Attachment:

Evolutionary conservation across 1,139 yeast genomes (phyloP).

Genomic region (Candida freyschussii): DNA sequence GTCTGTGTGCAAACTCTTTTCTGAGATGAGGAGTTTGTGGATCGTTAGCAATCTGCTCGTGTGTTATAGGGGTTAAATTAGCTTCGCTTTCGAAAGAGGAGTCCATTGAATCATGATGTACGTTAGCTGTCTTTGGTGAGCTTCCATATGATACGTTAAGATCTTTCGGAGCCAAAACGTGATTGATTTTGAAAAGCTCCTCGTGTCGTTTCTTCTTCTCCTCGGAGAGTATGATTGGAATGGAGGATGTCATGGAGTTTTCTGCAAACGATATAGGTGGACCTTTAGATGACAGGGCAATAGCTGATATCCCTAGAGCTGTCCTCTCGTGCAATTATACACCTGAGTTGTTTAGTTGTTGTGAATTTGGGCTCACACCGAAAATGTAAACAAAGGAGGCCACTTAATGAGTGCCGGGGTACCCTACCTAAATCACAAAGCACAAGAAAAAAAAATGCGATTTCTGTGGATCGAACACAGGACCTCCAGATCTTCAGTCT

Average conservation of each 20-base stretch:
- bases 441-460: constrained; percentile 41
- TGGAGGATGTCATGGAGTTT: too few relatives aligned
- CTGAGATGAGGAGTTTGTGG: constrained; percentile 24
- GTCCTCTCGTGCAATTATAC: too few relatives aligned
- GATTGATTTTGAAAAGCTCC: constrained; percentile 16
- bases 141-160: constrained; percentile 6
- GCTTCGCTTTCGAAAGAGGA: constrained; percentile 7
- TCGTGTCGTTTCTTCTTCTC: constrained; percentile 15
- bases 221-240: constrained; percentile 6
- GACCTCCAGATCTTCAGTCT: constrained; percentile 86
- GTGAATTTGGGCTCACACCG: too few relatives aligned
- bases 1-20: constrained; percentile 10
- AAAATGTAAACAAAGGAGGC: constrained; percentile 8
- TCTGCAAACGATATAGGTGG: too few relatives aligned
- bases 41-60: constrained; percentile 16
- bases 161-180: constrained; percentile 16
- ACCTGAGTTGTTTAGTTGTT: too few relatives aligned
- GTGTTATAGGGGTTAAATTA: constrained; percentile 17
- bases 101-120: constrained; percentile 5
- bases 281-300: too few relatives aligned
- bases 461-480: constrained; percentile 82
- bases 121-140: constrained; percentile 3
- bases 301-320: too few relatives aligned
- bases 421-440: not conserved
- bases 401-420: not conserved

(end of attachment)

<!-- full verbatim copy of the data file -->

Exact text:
Evolutionary conservation across 1,139 yeast genomes (phyloP).

Genomic region (Candida freyschussii): DNA sequence GTCTGTGTGCAAACTCTTTTCTGAGATGAGGAGTTTGTGGATCGTTAGCAATCTGCTCGTGTGTTATAGGGGTTAAATTAGCTTCGCTTTCGAAAGAGGAGTCCATTGAATCATGATGTACGTTAGCTGTCTTTGGTGAGCTTCCATATGATACGTTAAGATCTTTCGGAGCCAAAACGTGATTGATTTTGAAAAGCTCCTCGTGTCGTTTCTTCTTCTCCTCGGAGAGTATGATTGGAATGGAGGATGTCATGGAGTTTTCTGCAAACGATATAGGTGGACCTTTAGATGACAGGGCAATAGCTGATATCCCTAGAGCTGTCCTCTCGTGCAATTATACACCTGAGTTGTTTAGTTGTTGTGAATTTGGGCTCACACCGAAAATGTAAACAAAGGAGGCCACTTAATGAGTGCCGGGGTACCCTACCTAAATCACAAAGCACAAGAAAAAAAAATGCGATTTCTGTGGATCGAACACAGGACCTCCAGATCTTCAGTCT

Average conservation of each 20-base stretch:
- bases 441-460: constrained; percentile 41
- TGGAGGATGTCATGGAGTTT: too few relatives aligned
- CTGAGATGAGGAGTTTGTGG: constrained; percentile 24
- GTCCTCTCGTGCAATTATAC: too few relatives aligned
- GATTGATTTTGAAAAGCTCC: constrained; percentile 16
- bases 141-160: constrained; percentile 6
- GCTTCGCTTTCGAAAGAGGA: constrained; percentile 7
- TCGTGTCGTTTCTTCTTCTC: constrained; percentile 15
- bases 221-240: constrained; percentile 6
- GACCTCCAGATCTTCAGTCT: constrained; percentile 86
- GTGAATTTGGGCTCACACCG: too few relatives aligned
- bases 1-20: constrained; percentile 10
- AAAATGTAAACAAAGGAGGC: constrained; percentile 8
- TCTGCAAACGATATAGGTGG: too few relatives aligned
- bases 41-60: constrained; percentile 16
- bases 161-180: constrained; percentile 16
- ACCTGAGTTGTTTAGTTGTT: too few relatives aligned
- GTGTTATAGGGGTTAAATTA: constrained; percentile 17
- bases 101-120: constrained; percentile 5
- bases 281-300: too few relatives aligned
- bases 461-480: constrained; percentile 82
- bases 121-140: constrained; percentile 3
- bases 301-320: too few relatives aligned
- bases 421-440: not conserved
- bases 401-420: not conserved